Sports marketing firm Sport + Markt said recently that jersey sponsorships in the top six European leagues increased 7% to a combined $700 million during the 2012/13 season.
Aon, a little-known American insurance giant among consumers, will soon cede one of the most visible uniform positions -- the jersey front of Manchester United, perhaps the world’s most popular teams. Chevrolet is set to take it over next year in a deal worth $559 million that runs through 2020-21.
The money is ripe enough that the NBA has indicated it will become the first major American sport to move in that direction.
Are the brand monikers annoying to viewers? Like most advertising susceptible to being labeled as clutter, of course it’s a matter of taste. The bet is consumers notice the logo extensively when it changes companies, especially for a team as well-known as Manchester United. At that point, they may rue how much commercialism is encroaching on their favorite sport. After that, the logos may just become wallpaper.
Note: teams double-dip when it comes to jerseys, as logos from the manufacturers such as Nike, Adidas and Puma also adorn them, albeit with a smaller presence than Samsung or Emirates would have.
Of course, sponsorship dollars in global soccer flow well beyond the on-field gear to the signage that rings the playing field and all kinds of official this and that. Manchester United announced this week that Bulova has signed a three-year deal to serve as a global partner and “official timekeeper.” Last month, airline Aeroflot signed on as the “official carrier.” There’s also an “official beer” in Singha and an “official soft drinks partner in China” in Wahaha. (With its popularity, Manchester United probably has more official buddies than most.)
Then, there is all that TV money, notably with the British Premier League, which recently signed a three-year U.K. deal worth around $4.7 billion. It’s getting more money from NBCUniversal stateside and elsewhere around the globe.
Move beyond the top club teams such as Juventus and Manchester United, and there’s also plenty of money floating around the international competitions where it’s country against country.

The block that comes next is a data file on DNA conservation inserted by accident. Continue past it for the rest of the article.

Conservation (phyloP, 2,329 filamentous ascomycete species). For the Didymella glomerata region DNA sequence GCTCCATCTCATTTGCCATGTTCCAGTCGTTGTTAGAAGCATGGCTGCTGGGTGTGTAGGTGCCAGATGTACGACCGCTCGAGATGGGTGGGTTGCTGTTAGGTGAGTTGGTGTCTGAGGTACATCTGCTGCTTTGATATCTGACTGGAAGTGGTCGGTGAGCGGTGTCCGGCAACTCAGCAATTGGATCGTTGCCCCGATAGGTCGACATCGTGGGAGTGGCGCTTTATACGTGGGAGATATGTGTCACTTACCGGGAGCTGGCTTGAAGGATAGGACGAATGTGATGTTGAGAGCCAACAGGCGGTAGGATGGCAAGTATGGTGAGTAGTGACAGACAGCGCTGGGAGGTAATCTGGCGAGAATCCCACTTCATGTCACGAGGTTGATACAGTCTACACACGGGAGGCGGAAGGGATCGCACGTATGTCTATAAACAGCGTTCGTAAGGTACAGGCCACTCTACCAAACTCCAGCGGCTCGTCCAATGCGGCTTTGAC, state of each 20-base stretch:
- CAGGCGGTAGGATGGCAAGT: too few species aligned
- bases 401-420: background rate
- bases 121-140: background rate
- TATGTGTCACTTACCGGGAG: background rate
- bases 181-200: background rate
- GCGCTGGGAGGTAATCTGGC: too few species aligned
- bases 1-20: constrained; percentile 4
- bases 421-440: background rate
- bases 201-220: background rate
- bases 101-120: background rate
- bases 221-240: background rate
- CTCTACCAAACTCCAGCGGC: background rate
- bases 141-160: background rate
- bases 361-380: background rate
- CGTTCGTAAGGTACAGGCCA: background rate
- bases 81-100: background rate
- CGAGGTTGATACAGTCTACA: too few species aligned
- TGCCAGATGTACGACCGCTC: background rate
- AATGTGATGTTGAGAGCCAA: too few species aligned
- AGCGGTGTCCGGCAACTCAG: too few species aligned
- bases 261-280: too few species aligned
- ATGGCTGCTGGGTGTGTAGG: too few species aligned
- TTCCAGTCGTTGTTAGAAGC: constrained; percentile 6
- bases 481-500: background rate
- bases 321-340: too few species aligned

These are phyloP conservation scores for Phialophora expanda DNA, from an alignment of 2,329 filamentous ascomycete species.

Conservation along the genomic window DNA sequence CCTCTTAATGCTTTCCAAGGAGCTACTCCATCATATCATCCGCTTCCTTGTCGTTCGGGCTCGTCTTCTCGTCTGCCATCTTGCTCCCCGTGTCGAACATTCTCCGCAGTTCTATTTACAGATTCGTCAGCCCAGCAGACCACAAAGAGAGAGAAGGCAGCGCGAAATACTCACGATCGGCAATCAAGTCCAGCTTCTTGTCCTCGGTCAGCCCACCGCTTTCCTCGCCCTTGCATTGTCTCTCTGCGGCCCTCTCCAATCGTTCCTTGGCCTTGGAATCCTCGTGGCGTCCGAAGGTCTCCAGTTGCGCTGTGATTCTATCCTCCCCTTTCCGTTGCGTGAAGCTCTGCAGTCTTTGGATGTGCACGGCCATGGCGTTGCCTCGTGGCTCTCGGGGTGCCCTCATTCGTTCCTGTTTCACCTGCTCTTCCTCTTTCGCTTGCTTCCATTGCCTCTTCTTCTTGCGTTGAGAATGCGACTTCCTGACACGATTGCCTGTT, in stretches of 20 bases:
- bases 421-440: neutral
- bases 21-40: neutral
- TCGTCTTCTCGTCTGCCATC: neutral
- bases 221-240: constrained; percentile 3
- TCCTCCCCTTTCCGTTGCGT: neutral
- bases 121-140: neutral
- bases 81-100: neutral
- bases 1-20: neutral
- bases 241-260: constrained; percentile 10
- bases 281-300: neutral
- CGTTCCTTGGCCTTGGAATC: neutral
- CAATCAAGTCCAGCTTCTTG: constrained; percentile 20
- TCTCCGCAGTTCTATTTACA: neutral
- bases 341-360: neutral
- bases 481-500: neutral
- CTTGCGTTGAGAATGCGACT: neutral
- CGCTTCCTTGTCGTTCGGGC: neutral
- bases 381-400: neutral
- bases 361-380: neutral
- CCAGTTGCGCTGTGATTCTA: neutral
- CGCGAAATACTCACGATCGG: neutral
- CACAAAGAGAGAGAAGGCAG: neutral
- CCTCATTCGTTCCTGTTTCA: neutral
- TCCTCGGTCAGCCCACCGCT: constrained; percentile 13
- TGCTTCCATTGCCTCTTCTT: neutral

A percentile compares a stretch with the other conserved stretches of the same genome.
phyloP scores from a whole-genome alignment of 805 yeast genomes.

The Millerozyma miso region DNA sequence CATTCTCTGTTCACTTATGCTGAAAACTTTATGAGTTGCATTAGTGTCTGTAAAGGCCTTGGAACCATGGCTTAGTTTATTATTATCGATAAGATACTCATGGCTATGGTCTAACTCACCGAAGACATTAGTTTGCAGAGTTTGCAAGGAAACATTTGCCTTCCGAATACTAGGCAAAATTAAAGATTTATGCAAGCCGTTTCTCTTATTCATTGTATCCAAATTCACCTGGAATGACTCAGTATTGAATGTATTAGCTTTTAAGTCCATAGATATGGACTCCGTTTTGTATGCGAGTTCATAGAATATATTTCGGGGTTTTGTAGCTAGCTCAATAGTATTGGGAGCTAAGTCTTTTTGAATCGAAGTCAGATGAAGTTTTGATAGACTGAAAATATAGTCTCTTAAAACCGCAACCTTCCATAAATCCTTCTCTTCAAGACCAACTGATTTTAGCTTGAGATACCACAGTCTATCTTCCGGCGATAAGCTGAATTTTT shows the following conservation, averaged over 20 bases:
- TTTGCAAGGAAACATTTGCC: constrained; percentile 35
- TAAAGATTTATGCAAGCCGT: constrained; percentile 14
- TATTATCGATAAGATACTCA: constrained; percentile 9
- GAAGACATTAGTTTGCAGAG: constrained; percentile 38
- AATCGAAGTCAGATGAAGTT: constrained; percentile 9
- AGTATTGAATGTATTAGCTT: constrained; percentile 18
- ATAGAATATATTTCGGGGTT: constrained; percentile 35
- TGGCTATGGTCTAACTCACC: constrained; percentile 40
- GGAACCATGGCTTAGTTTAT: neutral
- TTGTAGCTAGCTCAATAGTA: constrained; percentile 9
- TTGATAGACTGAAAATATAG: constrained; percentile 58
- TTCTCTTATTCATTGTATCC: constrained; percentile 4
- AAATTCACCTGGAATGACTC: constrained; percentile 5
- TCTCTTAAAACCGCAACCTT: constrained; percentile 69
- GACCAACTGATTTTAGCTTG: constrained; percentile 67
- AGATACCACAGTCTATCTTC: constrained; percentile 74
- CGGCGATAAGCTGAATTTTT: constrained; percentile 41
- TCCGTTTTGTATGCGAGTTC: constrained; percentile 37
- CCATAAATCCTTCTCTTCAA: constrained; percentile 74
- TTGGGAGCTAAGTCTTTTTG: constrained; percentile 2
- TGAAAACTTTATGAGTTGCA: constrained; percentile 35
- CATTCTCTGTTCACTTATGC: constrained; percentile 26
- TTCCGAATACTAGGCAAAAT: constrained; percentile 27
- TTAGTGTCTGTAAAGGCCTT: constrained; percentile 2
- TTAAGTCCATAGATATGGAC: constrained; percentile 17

And greed has followed. FIFA, which oversees the World Cup and international competitions, has had its share of trouble, just like the International Olympic Committee, with scandals involving bribery and other chicanery.
Even with its legal operations, FIFA has shown an interest in collecting every last dollar. The group collected about $2.4 billion globally in rights for the 2010 event, which will certainly escalate for the Brazil tournament in 2014.
Yet FIFA had wanted to make even money, by taking as many as 42 games off free TV in some countries and selling them to pay-TV operators. That was until a European Union court ruled that the 26 E.U. members have the right to demand all 64 matches stay on free TV.
Under FIFA regulations, national teams can wear logos from manufacturers – Nike, Adidas, etc. – on their shirts, shorts and socks. So, with uniforms hardly a commercial-free zone, there would seem to be low-hanging fruit in allowing countries to follow the standard soccer practice of adorning their jerseys with corporate brands (and, of course, giving FIFA a nice cut).
The monetary potential in having, say, Mercedes on the German team’s jersey visible to billions of people would seem massive. But FIFA draws the line there, prohibiting advertising or sponsor material on uniforms. Perhaps it’s concerned the logos could lead to an element of guerilla marketing. If France sells its jersey space to Pepsi, Coke, an official World Cup sponsor, might take offense.
Still, it’s curious that FIFA appears to be leaving money on the table. Now, Brazil may not want McDonald’s on its famed yellow jerseys, or England might not want Visa near its three-lions logo. But, at least on the surface, it’s heartening to know that FIFA isn’t giving them the chance to consider it, leaving avarice off the field in this tiny speck of turf.